There has always been a strong feeling in Pakistan that opening of the Moscow Window was in the country's interest



Feb 24 - Mar 02, 2003




Describing President Pervez Musharraf visit to Russia as momentous, the advisor to the Prime Minister on Finance, Mr. Shaukat Aziz said it has given a new turn to bilateral and economic ties between the two countries.

Mr. Shaukat Aziz addressed a press conference in Islamabad jointly with Commerce Minister Mr. Humayun Akhtar and Secretary Ministry of Industries Dr. Akram Sheikh who accompanied the President on his visit to Russia. "With this visit we will writing a new chapter on Pak-Russia relations marked with increase mutual understanding and advanced help and cooperation in economic field". Mr. Aziz said he listed several positive features of the visit including re-activization of the Joint Economic Commission, agreement with President Putin on rescheduling of $ 125 million debt; proposed modernization and expansion of Soviet-aided Pakistan Steel's capacity of 1.1 million tonnes to 1.5 million tonnes 'topmost Russian oil companies' interest in new international gas pipeline and investment in offshore and onshore exploration in Pakistan's petroleum sector. He added that in S&T sector, Pakistan has also sounded Russian for assistance in launching Pak Sat-II in space after recent launch of Pak Sat-I and likely transfer of technology.

Elaborating on the proposals for economic cooperation, Commerce Minister said that joint economic mission would meet within the next few months and he hoped a delegation would accompany the Russian team to discuss of fostering more trade ties. Besides, Pakistan would set up a warehouse for Pakistan's exports in Moscow, as a number of warehouses are being opened in some other countries also.

Dr. Akram Shaikh, Secretary, Ministry of Industries, gave details of MoU signed with Russia for $ 100 million assistance for expansion of steel mill capacity and the new focus on value-added products of the steel mill. The expansion programme of the Steel Mill, which has materialized during this visit was in negotiations since over a decade.

President Pervez Musharraf visits to Russian this month is the first visit of any Pakistani head of the State or Government since 1972 when Zulfiquar Ali Bhutto visited the then Soviet Union as President of Pakistan. This visit provided long due opportunity to the two leaders to bury the unpleasant past marked with mutual mistrust and begin a new chapter of close ties between the two countries. During the visit the two presidents broke new grounds as they had "serious and conceptual discussion on all bilateral, regional and international issues. The busy schedule finalized by the top diplomats on the two sides, Musharraf and Putin had been provided adequate time for serious discussion encompassing all issues such as Iraq, Kashmir, Pak-India relations, nuclear proliferations, terrorism and expansion in economic ties and cooperation. They had a two hours long one to one meeting as well.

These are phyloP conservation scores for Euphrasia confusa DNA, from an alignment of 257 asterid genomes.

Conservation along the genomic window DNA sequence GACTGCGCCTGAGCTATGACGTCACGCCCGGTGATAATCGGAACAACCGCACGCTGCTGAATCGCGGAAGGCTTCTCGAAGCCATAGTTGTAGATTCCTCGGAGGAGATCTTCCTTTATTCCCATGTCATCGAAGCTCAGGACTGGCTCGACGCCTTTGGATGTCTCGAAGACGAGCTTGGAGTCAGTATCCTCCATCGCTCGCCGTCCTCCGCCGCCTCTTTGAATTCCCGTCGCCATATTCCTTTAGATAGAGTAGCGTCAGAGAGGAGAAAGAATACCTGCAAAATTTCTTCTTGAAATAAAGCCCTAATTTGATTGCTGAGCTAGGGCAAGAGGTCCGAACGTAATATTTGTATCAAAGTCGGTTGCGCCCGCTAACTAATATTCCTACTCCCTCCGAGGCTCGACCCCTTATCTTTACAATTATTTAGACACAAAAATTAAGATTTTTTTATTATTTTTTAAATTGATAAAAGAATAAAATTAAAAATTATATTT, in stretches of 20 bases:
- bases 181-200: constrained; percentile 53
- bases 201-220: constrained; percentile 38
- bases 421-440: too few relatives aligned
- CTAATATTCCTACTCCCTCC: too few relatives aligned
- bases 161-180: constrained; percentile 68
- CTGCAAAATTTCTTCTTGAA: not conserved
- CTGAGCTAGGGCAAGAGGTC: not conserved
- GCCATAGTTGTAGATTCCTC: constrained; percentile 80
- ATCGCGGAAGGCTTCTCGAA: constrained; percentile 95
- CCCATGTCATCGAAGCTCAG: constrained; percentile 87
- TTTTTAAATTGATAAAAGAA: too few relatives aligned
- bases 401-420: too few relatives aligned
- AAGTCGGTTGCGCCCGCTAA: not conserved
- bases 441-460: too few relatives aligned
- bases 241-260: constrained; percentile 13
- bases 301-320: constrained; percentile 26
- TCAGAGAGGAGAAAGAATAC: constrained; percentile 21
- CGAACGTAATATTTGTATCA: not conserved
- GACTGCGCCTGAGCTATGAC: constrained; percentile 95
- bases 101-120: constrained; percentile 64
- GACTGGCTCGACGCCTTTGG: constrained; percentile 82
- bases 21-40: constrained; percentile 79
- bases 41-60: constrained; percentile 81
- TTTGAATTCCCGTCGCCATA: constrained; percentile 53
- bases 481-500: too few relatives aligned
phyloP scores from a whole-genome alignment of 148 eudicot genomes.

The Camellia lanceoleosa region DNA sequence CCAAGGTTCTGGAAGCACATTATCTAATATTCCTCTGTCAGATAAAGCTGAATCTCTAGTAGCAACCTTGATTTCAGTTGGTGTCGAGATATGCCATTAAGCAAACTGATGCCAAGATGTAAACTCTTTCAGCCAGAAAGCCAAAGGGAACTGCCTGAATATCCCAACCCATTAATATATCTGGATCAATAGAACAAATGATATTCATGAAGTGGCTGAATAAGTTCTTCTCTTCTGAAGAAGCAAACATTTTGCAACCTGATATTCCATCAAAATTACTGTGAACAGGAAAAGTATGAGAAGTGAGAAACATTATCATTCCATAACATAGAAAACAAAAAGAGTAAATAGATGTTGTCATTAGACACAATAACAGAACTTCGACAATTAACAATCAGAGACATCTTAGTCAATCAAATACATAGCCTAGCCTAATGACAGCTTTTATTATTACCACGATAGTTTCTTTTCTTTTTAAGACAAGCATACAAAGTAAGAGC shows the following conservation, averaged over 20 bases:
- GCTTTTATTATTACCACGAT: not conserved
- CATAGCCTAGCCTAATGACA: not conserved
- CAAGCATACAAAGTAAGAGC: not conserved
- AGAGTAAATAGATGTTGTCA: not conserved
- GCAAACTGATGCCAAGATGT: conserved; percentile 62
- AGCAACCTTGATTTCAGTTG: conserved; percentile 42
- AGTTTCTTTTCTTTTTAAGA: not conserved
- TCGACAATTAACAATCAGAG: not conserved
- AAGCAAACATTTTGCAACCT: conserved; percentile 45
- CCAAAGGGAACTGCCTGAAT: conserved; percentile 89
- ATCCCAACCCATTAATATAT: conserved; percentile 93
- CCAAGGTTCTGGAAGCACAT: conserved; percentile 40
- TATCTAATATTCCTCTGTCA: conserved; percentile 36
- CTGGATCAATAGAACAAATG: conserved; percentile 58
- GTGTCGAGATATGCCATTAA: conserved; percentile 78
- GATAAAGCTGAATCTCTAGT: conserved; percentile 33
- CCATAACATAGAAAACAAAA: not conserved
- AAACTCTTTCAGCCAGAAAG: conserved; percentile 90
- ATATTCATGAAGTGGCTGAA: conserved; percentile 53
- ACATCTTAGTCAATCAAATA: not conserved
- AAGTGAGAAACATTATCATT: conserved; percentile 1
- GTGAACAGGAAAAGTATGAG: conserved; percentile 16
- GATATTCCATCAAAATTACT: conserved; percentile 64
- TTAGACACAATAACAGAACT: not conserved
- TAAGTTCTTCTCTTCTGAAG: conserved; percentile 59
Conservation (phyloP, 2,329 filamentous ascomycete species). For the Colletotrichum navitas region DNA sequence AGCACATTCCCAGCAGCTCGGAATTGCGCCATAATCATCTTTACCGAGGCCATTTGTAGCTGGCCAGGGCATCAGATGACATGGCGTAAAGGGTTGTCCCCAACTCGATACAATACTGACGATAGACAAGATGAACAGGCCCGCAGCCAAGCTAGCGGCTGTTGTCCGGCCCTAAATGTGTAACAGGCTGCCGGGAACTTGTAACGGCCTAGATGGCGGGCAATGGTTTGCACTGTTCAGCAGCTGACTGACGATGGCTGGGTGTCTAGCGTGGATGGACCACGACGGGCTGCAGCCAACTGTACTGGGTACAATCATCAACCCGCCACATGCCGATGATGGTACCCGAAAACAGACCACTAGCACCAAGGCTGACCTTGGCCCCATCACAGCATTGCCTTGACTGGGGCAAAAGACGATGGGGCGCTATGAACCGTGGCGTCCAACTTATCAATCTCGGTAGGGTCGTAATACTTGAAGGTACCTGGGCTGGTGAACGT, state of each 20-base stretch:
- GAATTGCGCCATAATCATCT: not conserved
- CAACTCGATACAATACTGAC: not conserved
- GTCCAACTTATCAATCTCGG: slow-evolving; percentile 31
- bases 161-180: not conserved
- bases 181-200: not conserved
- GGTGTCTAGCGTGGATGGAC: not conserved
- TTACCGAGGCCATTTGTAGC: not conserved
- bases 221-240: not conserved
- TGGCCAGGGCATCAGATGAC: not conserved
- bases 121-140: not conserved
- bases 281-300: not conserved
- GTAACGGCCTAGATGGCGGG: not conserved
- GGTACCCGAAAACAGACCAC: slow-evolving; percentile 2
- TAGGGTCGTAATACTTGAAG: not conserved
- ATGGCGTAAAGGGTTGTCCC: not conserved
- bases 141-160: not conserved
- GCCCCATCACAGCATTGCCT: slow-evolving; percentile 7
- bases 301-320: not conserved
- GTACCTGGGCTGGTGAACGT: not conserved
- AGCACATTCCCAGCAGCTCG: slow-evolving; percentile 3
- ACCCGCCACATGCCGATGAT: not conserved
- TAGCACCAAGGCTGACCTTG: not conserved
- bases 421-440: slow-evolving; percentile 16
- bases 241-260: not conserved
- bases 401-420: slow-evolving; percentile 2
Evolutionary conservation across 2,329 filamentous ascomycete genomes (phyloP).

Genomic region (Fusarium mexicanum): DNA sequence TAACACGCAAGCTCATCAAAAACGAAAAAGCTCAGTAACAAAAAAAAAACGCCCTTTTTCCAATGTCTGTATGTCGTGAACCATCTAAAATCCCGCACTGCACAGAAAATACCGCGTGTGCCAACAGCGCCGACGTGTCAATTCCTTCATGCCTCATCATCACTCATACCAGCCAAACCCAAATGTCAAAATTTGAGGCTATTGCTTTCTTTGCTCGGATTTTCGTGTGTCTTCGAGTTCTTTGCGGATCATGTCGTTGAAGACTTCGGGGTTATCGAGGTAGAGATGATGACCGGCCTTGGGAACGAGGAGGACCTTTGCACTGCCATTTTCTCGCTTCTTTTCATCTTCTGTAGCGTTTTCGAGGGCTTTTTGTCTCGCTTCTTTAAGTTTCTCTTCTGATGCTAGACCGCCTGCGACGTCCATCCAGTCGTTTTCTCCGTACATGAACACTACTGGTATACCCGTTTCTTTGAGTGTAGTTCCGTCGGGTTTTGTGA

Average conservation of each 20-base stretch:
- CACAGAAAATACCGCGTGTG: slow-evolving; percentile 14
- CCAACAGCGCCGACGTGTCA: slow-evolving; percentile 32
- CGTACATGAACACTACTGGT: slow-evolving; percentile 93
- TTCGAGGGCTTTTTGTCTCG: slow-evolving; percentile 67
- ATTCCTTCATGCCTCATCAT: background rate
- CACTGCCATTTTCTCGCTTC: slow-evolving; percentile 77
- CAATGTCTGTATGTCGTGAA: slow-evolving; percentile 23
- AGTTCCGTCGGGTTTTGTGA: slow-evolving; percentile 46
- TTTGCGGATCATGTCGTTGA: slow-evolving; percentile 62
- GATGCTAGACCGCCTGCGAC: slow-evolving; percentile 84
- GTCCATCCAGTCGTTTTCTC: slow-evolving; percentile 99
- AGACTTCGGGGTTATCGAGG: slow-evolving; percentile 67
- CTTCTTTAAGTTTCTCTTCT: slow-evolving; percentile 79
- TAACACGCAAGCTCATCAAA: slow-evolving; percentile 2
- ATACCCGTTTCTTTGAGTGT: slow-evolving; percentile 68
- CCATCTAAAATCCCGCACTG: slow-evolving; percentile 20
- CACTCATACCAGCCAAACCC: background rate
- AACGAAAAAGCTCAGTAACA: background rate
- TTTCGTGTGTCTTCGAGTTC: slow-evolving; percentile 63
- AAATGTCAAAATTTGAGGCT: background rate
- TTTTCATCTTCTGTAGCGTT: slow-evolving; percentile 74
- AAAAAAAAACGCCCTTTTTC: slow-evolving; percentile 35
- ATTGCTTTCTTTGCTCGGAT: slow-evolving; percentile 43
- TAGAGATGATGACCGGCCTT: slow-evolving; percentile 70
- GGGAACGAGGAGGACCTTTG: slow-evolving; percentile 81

Although this visit was not expected to bring about any dramatic change in the relations of the two countries but at the same time one should not under estimate the big initiative taken by the two countries. The greatest impetus for Pak-Russian reconciliation is the dawning of realization in both Moscow and Islamabad that collaboration is vital for the stability of Afghanistan, Central Asia and the region in general. It may be pointed out that Iranian President Khatami's visit to Pakistan last month more or less covered these areas. Further more the friendly Pak-Russian relationship can better ensure promotion of the two countries economic interests in resource-rich Central Asia.

Secondly, no body understands it better than Kremlin that Pakistan's strategic location makes it a valuable for any state. Unfortunately, Pakistan has not been able to exploit its strategic location to its advance, and allowed itself to be used cheaply by the United States. Pakistan is a vital link in the stability of the belt in which Moscow has overbearing stakes and interest.

There has always been a strong feeling in Pakistan that opening of the Moscow Window was in the country's interest. However, on account of the rapidly changing priorities and whims within the establishment, the policy toward Moscow has suffered from inconsistency. It will always remain debatable whether Pakistan has any other option than friendship with the United States immediately after independence. However, there is no difference of opinion that friendship with US at the cost of enmity with the Kremlin was not a wise approach. Pakistan at no stage had the capacity and recourses to play the role of a front-line state. This was a suicidal approach for which the country had to pay dearly subsequently. Pakistan has to learn to have friendly relations with both Moscow and Washington at the same time. With the end of cold war this should pose no problem for Islamabad. India has done it remarkably well and in the process gained enormously. Even during the height of cold war, Indian was equally important both in Washington and Moscow. The comparison may irk Pak policy farmers, but lessons could only be learnt from facing the truth.